After such treachery, it comes as no surprise when the Queen, with Cymbeline, walks by her son Cloten, encouraging him as he tries to win Imogen through song. It is only a matter of time, they assert, before the King’s daughter will forget Posthumous and take Cloten’s hand in marriage. It does come as more of a surprise, however, when the seemingly heartless and cruel Queen is overtaken by a fever caused by the disappearance of Cloten.

But like everything the Queen does, things are not quite as the appear at first glance. She did indeed fall sick after Cloten disappeared attempting to seize Imogen, but her angst was not just that of a grief stricken mother. The true root of her sickness is not revealed until the play’s final scene, when the extent of her cruel scheming comes to light. Cornelius breaks the news to Cymbeline, bluntly lamenting the way the Queen ended her life,

“With horror, madly dying, like her life, Which, being cruel to the world, concluded Most cruel to herself” (5.5.31-33).

With the King’s permission, Cornelius details the Queen’s death bed confessions. First, the physician reveals that the Queen never loved her husband and only prized his power. He relates that she, “Married your royalty, was wife to your place,/Abhorr’d your person” (5.5.38-39). Cornelius goes on to say that the Queen saw Imogen as a “scorpion” whom she would have poisoned had the young lady not fled (5.5.45). Finally, and most shockingly, the doctor recounts that the Queen planned to poison the King so that her husband would slowly and painfully waste away until such point at which she could move her son onto the throne. However, as her malicious scheme began to unravel, Cornelius recalls, the Queen

Grew shameless-desperate; open’d, in despite Of heaven and men, her purposes; repented The evils she hatch’d were not effected; so Despairing died. (5.5.58-61)

So cruel is the Queen that even in her dying moments, she does not engage in the conventional act of repentance, but rather regrets that her plans did not come to fruition.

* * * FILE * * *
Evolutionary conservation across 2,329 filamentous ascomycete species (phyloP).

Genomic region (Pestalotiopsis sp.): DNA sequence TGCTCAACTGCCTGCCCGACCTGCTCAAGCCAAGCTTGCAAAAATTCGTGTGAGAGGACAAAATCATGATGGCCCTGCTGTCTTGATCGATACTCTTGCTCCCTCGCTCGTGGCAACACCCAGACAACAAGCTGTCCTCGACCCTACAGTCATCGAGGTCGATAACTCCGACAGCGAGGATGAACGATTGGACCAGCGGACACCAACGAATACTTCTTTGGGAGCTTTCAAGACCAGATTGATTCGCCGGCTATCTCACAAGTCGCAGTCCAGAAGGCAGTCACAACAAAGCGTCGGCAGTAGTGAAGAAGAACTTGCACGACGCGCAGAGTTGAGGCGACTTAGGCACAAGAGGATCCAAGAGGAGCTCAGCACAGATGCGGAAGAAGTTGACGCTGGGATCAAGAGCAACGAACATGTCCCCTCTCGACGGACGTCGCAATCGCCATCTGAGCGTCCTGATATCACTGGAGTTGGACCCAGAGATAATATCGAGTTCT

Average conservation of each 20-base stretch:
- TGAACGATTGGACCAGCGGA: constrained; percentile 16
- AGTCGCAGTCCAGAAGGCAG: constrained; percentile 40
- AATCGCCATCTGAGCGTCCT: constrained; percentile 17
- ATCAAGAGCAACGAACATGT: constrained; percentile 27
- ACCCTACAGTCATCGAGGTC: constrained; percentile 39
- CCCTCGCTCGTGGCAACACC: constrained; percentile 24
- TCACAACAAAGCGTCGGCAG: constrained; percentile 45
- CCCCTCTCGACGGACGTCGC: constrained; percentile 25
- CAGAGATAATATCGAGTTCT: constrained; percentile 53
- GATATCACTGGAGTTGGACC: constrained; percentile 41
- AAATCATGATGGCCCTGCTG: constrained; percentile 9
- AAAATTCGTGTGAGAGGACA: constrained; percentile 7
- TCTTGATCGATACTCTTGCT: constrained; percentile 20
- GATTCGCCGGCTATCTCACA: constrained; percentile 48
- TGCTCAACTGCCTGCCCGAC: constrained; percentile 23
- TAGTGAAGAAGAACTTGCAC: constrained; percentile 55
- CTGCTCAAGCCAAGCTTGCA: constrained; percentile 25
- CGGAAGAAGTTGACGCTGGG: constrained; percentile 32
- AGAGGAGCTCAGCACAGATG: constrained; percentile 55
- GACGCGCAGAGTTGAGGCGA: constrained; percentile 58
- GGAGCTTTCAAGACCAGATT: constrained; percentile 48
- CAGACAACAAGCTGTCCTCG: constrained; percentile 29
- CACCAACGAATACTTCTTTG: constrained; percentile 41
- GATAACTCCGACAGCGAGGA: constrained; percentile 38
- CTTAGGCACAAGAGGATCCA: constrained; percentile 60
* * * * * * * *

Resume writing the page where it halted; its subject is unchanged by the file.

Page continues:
While Cymbeline’s wife behaves in ways that sometimes fool those around her, Queen Gertrude leaves even the audience in a state of confusion regarding her true motives and character. However, she does clearly violate conventional familial boundaries and fails to fulfill normal expectations for the role of a good mother.

In Hamlet, Gertrude is introduced shortly after King Hamlet, brother of Claudius and husband of Gertrude, dies. Her introduction comes when Claudius announces that he and Gertrude will be wed. Hamlet, understandably distraught by his father’s recent end, is unable and unwilling to join in the festive atmosphere that Claudius espouses. Gertrude, rather than mourning the late King and trying to help Hamlet through the natural grieving process, unites with Claudius in urging her son to immediately, “cast thy knighted color off” (1.2.68). She goes on to describe the universal and commonplace nature of death, depriving Hamlet of a nurturing presence to help him cope not only with the concept of death, but the loss of his beloved father.

Gertrude’s lack of understanding words is not merely as disturbing as the act of marrying her dead husband’s brother, an event on which Hamlet resentfully ruminates. After exclaiming, “Frailty, thy name is woman!” (1.2.146), be bemoans the recent sequence of events, lamenting,

Within a month, Ere yet the salt of most unrighteous tears Had left the flushing in her galled eyes, She married O most wicked speed: to post With such dexterity to incestuous sheets (1.2.152-157)

Condemning both the brevity and superficiality of her mourning, he bitterly notes his mother’s transgression of accepted familial boundaries through a marriage that would have otherwise been regarded as incestuous.